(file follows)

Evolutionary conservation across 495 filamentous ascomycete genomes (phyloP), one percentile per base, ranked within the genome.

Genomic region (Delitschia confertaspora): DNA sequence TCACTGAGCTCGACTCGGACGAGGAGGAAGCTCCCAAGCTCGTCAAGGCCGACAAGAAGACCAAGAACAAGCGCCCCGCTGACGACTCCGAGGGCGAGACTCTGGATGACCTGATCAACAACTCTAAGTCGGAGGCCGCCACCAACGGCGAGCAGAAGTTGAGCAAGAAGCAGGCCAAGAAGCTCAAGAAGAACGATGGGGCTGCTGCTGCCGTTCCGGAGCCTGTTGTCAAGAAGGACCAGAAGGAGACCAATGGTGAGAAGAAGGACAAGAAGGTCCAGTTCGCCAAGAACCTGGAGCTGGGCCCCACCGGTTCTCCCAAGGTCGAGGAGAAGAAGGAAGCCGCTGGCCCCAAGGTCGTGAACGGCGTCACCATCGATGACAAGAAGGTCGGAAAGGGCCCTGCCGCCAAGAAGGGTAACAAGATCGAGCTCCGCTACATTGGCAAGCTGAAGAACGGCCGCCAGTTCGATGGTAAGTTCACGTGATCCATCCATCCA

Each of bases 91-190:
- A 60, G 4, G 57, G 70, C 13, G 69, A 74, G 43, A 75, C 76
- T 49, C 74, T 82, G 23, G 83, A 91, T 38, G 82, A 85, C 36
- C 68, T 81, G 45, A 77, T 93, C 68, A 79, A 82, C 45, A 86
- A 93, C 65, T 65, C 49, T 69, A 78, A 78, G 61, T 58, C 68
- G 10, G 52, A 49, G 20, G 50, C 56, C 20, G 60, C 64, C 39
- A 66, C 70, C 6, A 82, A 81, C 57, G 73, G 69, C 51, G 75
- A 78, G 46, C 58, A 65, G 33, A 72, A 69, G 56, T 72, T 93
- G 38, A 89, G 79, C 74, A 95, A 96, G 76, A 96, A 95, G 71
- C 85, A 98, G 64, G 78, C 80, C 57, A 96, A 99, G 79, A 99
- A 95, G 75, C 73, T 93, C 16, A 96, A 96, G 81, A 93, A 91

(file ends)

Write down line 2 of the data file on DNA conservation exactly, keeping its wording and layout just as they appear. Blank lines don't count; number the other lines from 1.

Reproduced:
Genomic region (Delitschia confertaspora): DNA sequence TCACTGAGCTCGACTCGGACGAGGAGGAAGCTCCCAAGCTCGTCAAGGCCGACAAGAAGACCAAGAACAAGCGCCCCGCTGACGACTCCGAGGGCGAGACTCTGGATGACCTGATCAACAACTCTAAGTCGGAGGCCGCCACCAACGGCGAGCAGAAGTTGAGCAAGAAGCAGGCCAAGAAGCTCAAGAAGAACGATGGGGCTGCTGCTGCCGTTCCGGAGCCTGTTGTCAAGAAGGACCAGAAGGAGACCAATGGTGAGAAGAAGGACAAGAAGGTCCAGTTCGCCAAGAACCTGGAGCTGGGCCCCACCGGTTCTCCCAAGGTCGAGGAGAAGAAGGAAGCCGCTGGCCCCAAGGTCGTGAACGGCGTCACCATCGATGACAAGAAGGTCGGAAAGGGCCCTGCCGCCAAGAAGGGTAACAAGATCGAGCTCCGCTACATTGGCAAGCTGAAGAACGGCCGCCAGTTCGATGGTAAGTTCACGTGATCCATCCATCCA